A network engineer who formerly worked for Apple, Inc., has filed a class-action lawsuit against the maker of iPods, iPhones and Mac computers regarding final pay, work breaks and mandatory overtime without overtime pay. Those of you who are IT workers might be interested in the outcome of what could be a benchmark case regarding overtime pay.
Walsh v. Apple, Inc. et al will likely be a benchmark case if it goes to court, because it’s a Federal wage and hour lawsuit that will just as likely set a precedent as to whether or not network engineers (and perhaps other IT workers who perform similar duties) are eligible for overtime pay under the Federal Fair Labor Standards Act (FLSA).
In his case filing, Plaintiff and Network Engineer David Walsh alleged that Apple repeatedly violated the FLSA and equivalent California labor code, by forcing him and other network-support personnel to work mandatory overtime without overtime pay.
Workers who are “nonexempt” under the FLSA and work more than 40 hours per workweek, are entitled to receive overtime pay at 1.5 times their regular wages. California overtime law is more generous, in that nonexempt workers are entitled to receive overtime pay at 1.5 times their regular wages for more than eight hours and double time for more than 12 hours of work per workday.
Walsh also alleged that Apple failed to provide the following, in violation of California labor code.
According to Walsh, Apple deliberately and systematically misclassified workers as exempt from (not eligible for) overtime pay. He claimed that Apple created numerous job levels and a multitude of job titles to make it superficially appear that hundreds of jobs were unique, when, in fact, the jobs were substantially similar.
In other words, Walsh claimed that Apple avoided paying overtime by classifying workers according to manufactured or beefed-up job titles, while intentionally ignoring job duties. As an example in his case filing, Walsh indicated that Apple stuck the prefix “senior” before the job title “network engineer,” despite that Apple’s network engineers performed essentially the same duties regardless of job titles.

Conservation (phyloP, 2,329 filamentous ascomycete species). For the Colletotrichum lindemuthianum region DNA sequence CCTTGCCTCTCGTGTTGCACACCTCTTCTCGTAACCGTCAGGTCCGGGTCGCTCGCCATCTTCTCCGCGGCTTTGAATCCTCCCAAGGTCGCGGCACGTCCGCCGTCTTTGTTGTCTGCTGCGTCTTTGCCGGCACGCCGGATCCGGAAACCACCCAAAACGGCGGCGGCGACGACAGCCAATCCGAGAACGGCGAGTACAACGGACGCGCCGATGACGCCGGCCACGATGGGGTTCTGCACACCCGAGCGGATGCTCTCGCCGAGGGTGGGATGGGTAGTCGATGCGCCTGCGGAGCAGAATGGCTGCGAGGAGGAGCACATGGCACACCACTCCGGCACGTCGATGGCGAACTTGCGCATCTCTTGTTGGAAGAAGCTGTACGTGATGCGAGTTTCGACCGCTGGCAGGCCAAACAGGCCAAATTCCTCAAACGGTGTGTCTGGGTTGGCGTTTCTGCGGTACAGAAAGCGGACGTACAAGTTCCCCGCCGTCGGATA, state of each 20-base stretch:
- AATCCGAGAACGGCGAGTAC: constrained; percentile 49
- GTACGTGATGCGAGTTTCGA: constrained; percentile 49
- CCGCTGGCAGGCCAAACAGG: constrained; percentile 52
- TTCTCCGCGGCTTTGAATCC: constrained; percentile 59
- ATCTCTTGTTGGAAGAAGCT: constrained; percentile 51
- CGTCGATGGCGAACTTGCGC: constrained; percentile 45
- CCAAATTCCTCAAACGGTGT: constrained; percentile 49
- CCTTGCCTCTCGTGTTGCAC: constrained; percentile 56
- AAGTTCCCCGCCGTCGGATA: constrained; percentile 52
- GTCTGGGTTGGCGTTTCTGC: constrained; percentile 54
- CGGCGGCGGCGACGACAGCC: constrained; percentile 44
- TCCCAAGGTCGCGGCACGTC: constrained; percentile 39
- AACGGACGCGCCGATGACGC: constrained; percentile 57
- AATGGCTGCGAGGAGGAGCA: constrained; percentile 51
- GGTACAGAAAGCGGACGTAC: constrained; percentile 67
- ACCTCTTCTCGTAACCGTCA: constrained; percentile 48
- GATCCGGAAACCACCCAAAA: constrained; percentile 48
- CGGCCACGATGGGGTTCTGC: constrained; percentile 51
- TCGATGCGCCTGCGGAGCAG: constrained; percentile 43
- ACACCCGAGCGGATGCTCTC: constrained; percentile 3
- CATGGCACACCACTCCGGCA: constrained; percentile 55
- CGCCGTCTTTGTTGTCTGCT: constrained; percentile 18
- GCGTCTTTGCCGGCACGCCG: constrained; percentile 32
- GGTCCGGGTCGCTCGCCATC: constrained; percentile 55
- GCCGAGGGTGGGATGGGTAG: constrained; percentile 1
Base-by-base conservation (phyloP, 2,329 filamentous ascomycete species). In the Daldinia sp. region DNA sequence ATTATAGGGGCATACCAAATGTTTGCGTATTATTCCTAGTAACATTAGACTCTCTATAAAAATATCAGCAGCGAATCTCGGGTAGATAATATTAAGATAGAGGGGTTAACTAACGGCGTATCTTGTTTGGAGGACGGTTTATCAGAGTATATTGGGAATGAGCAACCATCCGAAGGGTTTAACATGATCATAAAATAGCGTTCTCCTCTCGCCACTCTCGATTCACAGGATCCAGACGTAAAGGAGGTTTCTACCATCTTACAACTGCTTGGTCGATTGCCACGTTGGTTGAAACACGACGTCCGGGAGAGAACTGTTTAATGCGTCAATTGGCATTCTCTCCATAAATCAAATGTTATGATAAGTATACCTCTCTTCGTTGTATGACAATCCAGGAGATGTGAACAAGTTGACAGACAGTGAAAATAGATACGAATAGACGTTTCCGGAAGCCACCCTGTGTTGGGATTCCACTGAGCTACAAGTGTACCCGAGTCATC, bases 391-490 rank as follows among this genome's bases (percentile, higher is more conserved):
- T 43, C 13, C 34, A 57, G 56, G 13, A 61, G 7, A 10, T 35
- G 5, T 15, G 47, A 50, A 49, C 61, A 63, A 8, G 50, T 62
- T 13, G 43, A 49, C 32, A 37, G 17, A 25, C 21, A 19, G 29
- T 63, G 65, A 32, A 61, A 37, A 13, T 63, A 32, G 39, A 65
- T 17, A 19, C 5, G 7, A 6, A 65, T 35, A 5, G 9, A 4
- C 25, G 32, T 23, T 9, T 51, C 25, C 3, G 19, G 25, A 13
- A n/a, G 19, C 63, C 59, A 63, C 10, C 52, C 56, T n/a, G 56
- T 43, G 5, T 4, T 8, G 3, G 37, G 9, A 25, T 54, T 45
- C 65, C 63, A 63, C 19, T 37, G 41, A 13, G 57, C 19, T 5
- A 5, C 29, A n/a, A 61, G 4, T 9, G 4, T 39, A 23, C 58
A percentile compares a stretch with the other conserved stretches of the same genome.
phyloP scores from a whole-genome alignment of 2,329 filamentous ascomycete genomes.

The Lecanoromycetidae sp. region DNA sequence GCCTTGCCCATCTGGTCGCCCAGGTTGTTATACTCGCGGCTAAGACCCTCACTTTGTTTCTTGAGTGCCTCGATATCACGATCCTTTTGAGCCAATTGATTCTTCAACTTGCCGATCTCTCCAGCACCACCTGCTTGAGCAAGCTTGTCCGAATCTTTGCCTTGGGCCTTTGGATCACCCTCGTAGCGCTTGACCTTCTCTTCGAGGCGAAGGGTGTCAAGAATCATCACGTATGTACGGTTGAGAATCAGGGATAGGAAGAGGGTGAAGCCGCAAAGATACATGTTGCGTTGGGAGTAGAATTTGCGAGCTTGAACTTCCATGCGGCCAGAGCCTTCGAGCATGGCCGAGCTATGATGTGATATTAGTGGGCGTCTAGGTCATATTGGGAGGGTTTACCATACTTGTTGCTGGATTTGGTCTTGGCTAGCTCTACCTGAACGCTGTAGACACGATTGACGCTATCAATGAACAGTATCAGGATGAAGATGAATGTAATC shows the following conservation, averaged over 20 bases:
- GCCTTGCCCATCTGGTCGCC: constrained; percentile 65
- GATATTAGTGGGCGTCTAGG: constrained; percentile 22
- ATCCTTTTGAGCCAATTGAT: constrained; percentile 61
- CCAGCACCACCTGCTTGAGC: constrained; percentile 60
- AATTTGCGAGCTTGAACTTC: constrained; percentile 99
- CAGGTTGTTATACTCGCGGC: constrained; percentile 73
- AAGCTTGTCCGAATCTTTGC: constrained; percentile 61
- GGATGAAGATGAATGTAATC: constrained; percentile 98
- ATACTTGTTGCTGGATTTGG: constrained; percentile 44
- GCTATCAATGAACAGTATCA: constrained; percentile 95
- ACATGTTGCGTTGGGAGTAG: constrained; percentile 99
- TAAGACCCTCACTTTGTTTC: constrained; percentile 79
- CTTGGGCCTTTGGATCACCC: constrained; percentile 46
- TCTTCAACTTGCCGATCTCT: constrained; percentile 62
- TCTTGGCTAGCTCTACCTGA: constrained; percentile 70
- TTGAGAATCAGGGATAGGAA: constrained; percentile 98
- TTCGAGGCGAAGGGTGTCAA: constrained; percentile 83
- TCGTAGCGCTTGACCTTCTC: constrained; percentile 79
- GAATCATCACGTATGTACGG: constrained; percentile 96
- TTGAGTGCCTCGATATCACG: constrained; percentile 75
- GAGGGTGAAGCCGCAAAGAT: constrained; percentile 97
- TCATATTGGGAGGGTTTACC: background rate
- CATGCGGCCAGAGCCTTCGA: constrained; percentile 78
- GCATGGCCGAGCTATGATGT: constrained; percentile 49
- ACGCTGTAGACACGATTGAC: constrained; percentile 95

When employers classify workers as exempt or nonexempt, it’s job duties that count under the FLSA and equivalent state labor laws, not job titles.
Walsh’s case filing further indicates that Apple’s network support jobs should be classified as nonexempt, because the duties are routinely repetitive, involve manual labor within a defined skill set and adhere to a strict protocol, the deviation from which would require management authorization; subsequently, the jobs don’t require as much independent judgment as do exempt jobs that are correctly classified under the FLSA.
Walsh also complained that Apple did not grant him overtime pay for his on-call time, even though he had to be ready at all times to immediately respond to tech support calls for seven days in a row, about every six weeks.
The FLSA does not require employers to pay overtime to employees for on-call (standby) duty, unless it places such restraints on employees that they cannot effectively use their standby time for personal pursuits.
Walsh filed his class-action lawsuit with the United States District Court, Southern District of California. For more information from the case filing (“complaint”) and to follow the lawsuit, see the resources for Walsh
v. Apple, Inc. et al provided by Justia.com. By the way, if you intend to follow the case, it might take years to resolve if it goes to court.